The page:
The Fund supports several networks of state health policymakers to help identify, inspire, and inform policy leaders.
The Fund identifies and shares policy ideas and analysis on topics important to state health policymakers, particularly on issues related to state leadership, primary care, aging, and total costs of care.
Keep up with news and updates from the Milbank Memorial Fund. And read the latest blogs from our thought leaders, including Fund President Christopher F. Koller.
The Fund publishes The Milbank Quarterly, as well as reports, issues briefs, and case studies on topics important to health policy leaders.
The Milbank Memorial Fund is an endowed operating foundation that publishes The Milbank Quarterly, commissions projects, and convenes state health policy decision makers on issues they identify as important to population health.
Bradford H. Gray
Back to The Milbank Quarterly
The U.S. health care system is characterized by a great diversity of organizational forms and sources of payment for medical services. This pluralism, which includes a large uninsured population, creates many natural experiments. In the first article in this issue of The Milbank Quarterly, “Markets and Medical Care: The United States, 1993–2005,” political scientist Joseph White draws on the nation’s experience during the period bracketed by the failure of the Clinton health reform legislation and the addition of a pharmaceutical drug benefit to the Medicare program. This period, White argues, is a rich source of lessons about the operation of market forces and the movement of private capital in health care. He makes use of a wide range of evidence from published sources, including macro data and contemporary descriptions of market developments provided by various researchers, particularly those associated with the Center for Studying Health System Change.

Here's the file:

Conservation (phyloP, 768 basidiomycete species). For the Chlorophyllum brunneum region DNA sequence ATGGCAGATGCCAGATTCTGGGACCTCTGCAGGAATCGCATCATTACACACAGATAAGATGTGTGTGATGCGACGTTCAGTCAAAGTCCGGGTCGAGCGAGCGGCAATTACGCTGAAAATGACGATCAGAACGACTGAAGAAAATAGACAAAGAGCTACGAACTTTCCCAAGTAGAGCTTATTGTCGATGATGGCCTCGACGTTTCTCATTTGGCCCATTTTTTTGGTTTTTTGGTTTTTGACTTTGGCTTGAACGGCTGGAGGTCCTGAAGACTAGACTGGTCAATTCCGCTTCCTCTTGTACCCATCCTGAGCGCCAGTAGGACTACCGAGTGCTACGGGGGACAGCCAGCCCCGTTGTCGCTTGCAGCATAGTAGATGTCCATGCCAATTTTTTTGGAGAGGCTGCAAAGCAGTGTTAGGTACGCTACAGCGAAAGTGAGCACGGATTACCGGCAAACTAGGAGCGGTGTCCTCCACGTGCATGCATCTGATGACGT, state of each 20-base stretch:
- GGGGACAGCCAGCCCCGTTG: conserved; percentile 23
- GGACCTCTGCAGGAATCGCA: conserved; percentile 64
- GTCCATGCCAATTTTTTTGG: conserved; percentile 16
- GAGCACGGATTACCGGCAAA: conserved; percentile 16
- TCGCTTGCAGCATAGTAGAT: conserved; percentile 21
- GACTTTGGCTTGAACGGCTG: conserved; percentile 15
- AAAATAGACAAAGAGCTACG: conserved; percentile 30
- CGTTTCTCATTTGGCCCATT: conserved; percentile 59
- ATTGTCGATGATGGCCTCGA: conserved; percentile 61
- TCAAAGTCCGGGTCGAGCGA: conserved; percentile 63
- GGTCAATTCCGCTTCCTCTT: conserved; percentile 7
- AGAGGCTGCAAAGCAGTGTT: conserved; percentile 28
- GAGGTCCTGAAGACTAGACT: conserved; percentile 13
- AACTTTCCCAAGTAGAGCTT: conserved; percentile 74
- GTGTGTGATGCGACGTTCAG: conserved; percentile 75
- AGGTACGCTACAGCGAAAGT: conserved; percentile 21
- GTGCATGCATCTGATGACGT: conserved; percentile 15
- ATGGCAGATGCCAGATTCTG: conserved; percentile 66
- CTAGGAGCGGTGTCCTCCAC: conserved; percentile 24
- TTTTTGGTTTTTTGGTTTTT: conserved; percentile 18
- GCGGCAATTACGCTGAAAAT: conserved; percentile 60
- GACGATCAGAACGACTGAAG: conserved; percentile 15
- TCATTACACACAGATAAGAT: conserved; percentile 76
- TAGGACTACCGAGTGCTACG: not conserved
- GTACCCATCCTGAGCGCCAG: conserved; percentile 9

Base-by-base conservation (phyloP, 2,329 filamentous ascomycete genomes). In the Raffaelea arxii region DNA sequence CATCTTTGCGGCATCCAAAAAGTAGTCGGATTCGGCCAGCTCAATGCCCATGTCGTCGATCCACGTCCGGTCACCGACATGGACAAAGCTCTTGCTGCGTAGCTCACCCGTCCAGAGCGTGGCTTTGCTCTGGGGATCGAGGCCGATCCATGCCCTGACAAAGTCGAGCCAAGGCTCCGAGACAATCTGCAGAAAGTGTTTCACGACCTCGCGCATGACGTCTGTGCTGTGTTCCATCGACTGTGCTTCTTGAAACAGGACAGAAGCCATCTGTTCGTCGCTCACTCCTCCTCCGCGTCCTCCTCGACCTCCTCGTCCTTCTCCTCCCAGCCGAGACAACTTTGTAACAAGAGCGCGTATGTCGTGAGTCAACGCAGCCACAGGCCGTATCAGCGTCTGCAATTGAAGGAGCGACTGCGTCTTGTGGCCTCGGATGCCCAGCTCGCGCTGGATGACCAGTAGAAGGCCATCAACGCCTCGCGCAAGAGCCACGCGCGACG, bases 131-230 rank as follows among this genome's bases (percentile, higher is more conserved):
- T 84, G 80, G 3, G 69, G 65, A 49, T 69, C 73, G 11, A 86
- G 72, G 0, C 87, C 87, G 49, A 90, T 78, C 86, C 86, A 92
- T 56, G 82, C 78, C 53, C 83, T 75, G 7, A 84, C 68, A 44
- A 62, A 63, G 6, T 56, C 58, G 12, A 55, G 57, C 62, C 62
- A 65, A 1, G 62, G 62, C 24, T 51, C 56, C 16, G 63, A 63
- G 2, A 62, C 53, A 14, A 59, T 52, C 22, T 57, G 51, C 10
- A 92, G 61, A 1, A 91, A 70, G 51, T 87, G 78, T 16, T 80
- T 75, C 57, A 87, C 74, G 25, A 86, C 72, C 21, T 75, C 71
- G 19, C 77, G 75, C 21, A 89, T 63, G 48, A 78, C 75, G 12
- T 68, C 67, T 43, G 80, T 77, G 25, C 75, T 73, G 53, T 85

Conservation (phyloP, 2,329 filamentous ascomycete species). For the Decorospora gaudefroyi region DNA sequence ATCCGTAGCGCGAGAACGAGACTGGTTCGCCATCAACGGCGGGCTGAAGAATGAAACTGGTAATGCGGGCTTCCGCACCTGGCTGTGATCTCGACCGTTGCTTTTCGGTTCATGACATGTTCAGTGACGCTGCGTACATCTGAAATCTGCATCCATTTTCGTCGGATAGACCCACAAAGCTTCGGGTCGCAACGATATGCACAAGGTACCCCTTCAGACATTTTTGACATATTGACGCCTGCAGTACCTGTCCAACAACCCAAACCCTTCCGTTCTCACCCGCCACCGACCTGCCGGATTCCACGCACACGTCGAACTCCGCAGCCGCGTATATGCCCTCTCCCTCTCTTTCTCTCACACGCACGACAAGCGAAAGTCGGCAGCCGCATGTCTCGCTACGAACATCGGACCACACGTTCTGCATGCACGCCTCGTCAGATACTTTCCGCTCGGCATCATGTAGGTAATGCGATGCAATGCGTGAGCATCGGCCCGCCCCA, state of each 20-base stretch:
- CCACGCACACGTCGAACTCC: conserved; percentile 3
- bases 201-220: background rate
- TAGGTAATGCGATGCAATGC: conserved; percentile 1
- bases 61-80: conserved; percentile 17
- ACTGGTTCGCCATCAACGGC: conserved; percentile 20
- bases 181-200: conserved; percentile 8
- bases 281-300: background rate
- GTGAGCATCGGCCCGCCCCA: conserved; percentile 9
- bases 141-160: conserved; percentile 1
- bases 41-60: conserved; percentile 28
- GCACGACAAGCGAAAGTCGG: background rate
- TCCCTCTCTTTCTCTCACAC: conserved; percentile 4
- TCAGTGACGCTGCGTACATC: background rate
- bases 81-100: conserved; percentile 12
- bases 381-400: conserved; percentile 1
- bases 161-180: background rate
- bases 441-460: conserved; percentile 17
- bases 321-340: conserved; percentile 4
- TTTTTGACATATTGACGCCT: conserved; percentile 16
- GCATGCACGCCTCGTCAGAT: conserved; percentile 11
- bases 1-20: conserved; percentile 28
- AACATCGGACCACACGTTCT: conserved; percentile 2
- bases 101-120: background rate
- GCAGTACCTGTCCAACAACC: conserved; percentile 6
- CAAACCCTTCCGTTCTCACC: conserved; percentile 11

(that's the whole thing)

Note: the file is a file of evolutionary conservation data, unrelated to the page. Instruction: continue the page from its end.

Harnessing market forces to address health policy problems is a distinctly American approach. After laying out the elements of health care in the United States, White examines how market mechanisms operated during this period to affect the health care system. He finds that these mechanisms failed to rein in the cost of health care, enhance access to health insurance coverage, or help rationalize the health care system. He concludes with observations about the implications for future health system reform, arguing that to be effective, reform will need to restrain the market, not rely on it.
The second article in this issue is also concerned with reform—in this case possible changes in Medicare payment methods. In “Rewarding Excellence and Efficiency in Medicare Payments,” Karen Davis and Stuart Guterman draw lessons from studies of local health care markets (generally metropolitan areas). Davis and Guterman, both health economists who have held high policy positions in the U.S. federal government, show that under current Medicare payment methods, expenditure levels vary widely among market areas and this variation is unrelated to quality of care.
Davis and Guterman argue that, as the largest single purchaser of medical services, Medicare should seek to stimulate improvement in the health care system. They focus on how payment methods could be reformed to reward high performance on quality and efficiency. They call for more experiments with pay-for-performance methods and a transition to a payment system that involves a blend of capitation and fee for service.
The third article in this issue brings a comparative perspective to bear on an important health policy problem—coverage of prescription drugs in health insurance programs. The article, by Marie-Pascale Pomey, Pierre-Gerlier Forest, Howard Palley, and Elisabeth Martin, is entitled “Public/Private Partnerships for Prescription Drug Coverage: Policy Formulation and Outcomes in Quebec’s Universal Drug Insurance Program, with Comparisons to the Medicare Prescription Drug Program in the United States.”